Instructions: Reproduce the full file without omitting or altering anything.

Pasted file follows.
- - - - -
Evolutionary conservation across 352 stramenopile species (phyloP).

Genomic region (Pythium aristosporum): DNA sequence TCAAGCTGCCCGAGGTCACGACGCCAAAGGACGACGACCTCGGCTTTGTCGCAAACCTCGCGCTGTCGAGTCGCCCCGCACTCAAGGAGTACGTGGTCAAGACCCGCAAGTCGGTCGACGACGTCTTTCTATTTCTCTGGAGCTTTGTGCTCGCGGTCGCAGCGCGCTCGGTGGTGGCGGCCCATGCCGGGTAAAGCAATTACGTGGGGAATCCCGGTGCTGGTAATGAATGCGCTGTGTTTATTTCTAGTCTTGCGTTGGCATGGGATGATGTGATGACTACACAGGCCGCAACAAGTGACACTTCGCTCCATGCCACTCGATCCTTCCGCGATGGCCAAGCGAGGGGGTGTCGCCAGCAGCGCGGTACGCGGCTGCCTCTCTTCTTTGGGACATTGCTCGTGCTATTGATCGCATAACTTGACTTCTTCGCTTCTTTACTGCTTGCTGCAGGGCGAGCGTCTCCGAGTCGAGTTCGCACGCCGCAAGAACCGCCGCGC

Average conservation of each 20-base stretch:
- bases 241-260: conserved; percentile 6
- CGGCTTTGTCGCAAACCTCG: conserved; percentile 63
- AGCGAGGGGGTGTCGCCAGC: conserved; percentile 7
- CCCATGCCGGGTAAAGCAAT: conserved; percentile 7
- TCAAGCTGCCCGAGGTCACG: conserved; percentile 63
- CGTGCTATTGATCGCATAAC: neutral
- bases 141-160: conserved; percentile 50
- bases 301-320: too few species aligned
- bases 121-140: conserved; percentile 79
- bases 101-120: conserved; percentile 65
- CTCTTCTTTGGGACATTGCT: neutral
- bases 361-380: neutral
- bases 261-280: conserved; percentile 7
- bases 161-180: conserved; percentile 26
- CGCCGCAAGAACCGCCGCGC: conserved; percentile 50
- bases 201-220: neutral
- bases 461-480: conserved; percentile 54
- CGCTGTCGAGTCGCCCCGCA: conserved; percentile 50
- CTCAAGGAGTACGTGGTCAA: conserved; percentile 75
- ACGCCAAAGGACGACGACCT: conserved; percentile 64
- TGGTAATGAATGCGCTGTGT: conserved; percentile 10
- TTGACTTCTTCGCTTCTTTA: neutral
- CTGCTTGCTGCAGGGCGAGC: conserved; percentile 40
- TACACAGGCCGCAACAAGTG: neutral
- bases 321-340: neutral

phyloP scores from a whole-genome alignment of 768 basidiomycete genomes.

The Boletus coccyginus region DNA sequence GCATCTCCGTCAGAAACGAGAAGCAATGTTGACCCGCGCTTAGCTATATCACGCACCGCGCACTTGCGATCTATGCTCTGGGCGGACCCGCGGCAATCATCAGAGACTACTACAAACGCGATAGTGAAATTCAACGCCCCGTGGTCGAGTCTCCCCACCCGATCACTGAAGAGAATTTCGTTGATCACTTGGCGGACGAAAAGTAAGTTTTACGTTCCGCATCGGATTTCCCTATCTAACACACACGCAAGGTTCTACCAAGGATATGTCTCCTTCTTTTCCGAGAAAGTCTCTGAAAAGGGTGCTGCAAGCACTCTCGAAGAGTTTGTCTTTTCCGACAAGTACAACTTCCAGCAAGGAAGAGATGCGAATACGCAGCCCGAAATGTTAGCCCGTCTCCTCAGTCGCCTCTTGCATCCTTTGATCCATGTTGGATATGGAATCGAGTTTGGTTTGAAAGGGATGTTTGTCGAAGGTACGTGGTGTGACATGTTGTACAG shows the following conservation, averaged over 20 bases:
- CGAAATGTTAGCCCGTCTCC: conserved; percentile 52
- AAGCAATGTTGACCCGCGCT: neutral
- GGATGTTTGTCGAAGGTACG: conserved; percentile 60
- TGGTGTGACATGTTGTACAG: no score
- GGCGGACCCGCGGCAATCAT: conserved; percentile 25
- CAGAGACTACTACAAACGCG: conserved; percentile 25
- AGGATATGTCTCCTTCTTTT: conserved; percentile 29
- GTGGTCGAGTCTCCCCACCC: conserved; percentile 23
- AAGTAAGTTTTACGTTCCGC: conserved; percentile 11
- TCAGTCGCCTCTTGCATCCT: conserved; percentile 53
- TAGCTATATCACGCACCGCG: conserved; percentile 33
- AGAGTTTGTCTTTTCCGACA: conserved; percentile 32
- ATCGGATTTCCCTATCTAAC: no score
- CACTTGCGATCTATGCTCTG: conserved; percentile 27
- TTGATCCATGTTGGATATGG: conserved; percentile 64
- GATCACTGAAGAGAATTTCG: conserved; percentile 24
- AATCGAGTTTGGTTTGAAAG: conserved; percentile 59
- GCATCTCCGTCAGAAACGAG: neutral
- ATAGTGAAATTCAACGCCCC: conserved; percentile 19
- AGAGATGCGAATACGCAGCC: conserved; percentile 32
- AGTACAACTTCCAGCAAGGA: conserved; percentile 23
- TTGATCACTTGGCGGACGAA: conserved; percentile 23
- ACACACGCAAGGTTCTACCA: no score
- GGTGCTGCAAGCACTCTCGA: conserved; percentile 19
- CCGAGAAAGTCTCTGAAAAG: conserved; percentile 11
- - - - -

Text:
Evolutionary conservation across 352 stramenopile species (phyloP).

Genomic region (Pythium aristosporum): DNA sequence TCAAGCTGCCCGAGGTCACGACGCCAAAGGACGACGACCTCGGCTTTGTCGCAAACCTCGCGCTGTCGAGTCGCCCCGCACTCAAGGAGTACGTGGTCAAGACCCGCAAGTCGGTCGACGACGTCTTTCTATTTCTCTGGAGCTTTGTGCTCGCGGTCGCAGCGCGCTCGGTGGTGGCGGCCCATGCCGGGTAAAGCAATTACGTGGGGAATCCCGGTGCTGGTAATGAATGCGCTGTGTTTATTTCTAGTCTTGCGTTGGCATGGGATGATGTGATGACTACACAGGCCGCAACAAGTGACACTTCGCTCCATGCCACTCGATCCTTCCGCGATGGCCAAGCGAGGGGGTGTCGCCAGCAGCGCGGTACGCGGCTGCCTCTCTTCTTTGGGACATTGCTCGTGCTATTGATCGCATAACTTGACTTCTTCGCTTCTTTACTGCTTGCTGCAGGGCGAGCGTCTCCGAGTCGAGTTCGCACGCCGCAAGAACCGCCGCGC

Average conservation of each 20-base stretch:
- bases 241-260: conserved; percentile 6
- CGGCTTTGTCGCAAACCTCG: conserved; percentile 63
- AGCGAGGGGGTGTCGCCAGC: conserved; percentile 7
- CCCATGCCGGGTAAAGCAAT: conserved; percentile 7
- TCAAGCTGCCCGAGGTCACG: conserved; percentile 63
- CGTGCTATTGATCGCATAAC: neutral
- bases 141-160: conserved; percentile 50
- bases 301-320: too few species aligned
- bases 121-140: conserved; percentile 79
- bases 101-120: conserved; percentile 65
- CTCTTCTTTGGGACATTGCT: neutral
- bases 361-380: neutral
- bases 261-280: conserved; percentile 7
- bases 161-180: conserved; percentile 26
- CGCCGCAAGAACCGCCGCGC: conserved; percentile 50
- bases 201-220: neutral
- bases 461-480: conserved; percentile 54
- CGCTGTCGAGTCGCCCCGCA: conserved; percentile 50
- CTCAAGGAGTACGTGGTCAA: conserved; percentile 75
- ACGCCAAAGGACGACGACCT: conserved; percentile 64
- TGGTAATGAATGCGCTGTGT: conserved; percentile 10
- TTGACTTCTTCGCTTCTTTA: neutral
- CTGCTTGCTGCAGGGCGAGC: conserved; percentile 40
- TACACAGGCCGCAACAAGTG: neutral
- bases 321-340: neutral

phyloP scores from a whole-genome alignment of 768 basidiomycete genomes.

The Boletus coccyginus region DNA sequence GCATCTCCGTCAGAAACGAGAAGCAATGTTGACCCGCGCTTAGCTATATCACGCACCGCGCACTTGCGATCTATGCTCTGGGCGGACCCGCGGCAATCATCAGAGACTACTACAAACGCGATAGTGAAATTCAACGCCCCGTGGTCGAGTCTCCCCACCCGATCACTGAAGAGAATTTCGTTGATCACTTGGCGGACGAAAAGTAAGTTTTACGTTCCGCATCGGATTTCCCTATCTAACACACACGCAAGGTTCTACCAAGGATATGTCTCCTTCTTTTCCGAGAAAGTCTCTGAAAAGGGTGCTGCAAGCACTCTCGAAGAGTTTGTCTTTTCCGACAAGTACAACTTCCAGCAAGGAAGAGATGCGAATACGCAGCCCGAAATGTTAGCCCGTCTCCTCAGTCGCCTCTTGCATCCTTTGATCCATGTTGGATATGGAATCGAGTTTGGTTTGAAAGGGATGTTTGTCGAAGGTACGTGGTGTGACATGTTGTACAG shows the following conservation, averaged over 20 bases:
- CGAAATGTTAGCCCGTCTCC: conserved; percentile 52
- AAGCAATGTTGACCCGCGCT: neutral
- GGATGTTTGTCGAAGGTACG: conserved; percentile 60
- TGGTGTGACATGTTGTACAG: no score
- GGCGGACCCGCGGCAATCAT: conserved; percentile 25
- CAGAGACTACTACAAACGCG: conserved; percentile 25
- AGGATATGTCTCCTTCTTTT: conserved; percentile 29
- GTGGTCGAGTCTCCCCACCC: conserved; percentile 23
- AAGTAAGTTTTACGTTCCGC: conserved; percentile 11
- TCAGTCGCCTCTTGCATCCT: conserved; percentile 53
- TAGCTATATCACGCACCGCG: conserved; percentile 33
- AGAGTTTGTCTTTTCCGACA: conserved; percentile 32
- ATCGGATTTCCCTATCTAAC: no score
- CACTTGCGATCTATGCTCTG: conserved; percentile 27
- TTGATCCATGTTGGATATGG: conserved; percentile 64
- GATCACTGAAGAGAATTTCG: conserved; percentile 24
- AATCGAGTTTGGTTTGAAAG: conserved; percentile 59
- GCATCTCCGTCAGAAACGAG: neutral
- ATAGTGAAATTCAACGCCCC: conserved; percentile 19
- AGAGATGCGAATACGCAGCC: conserved; percentile 32
- AGTACAACTTCCAGCAAGGA: conserved; percentile 23
- TTGATCACTTGGCGGACGAA: conserved; percentile 23
- ACACACGCAAGGTTCTACCA: no score
- GGTGCTGCAAGCACTCTCGA: conserved; percentile 19
- CCGAGAAAGTCTCTGAAAAG: conserved; percentile 11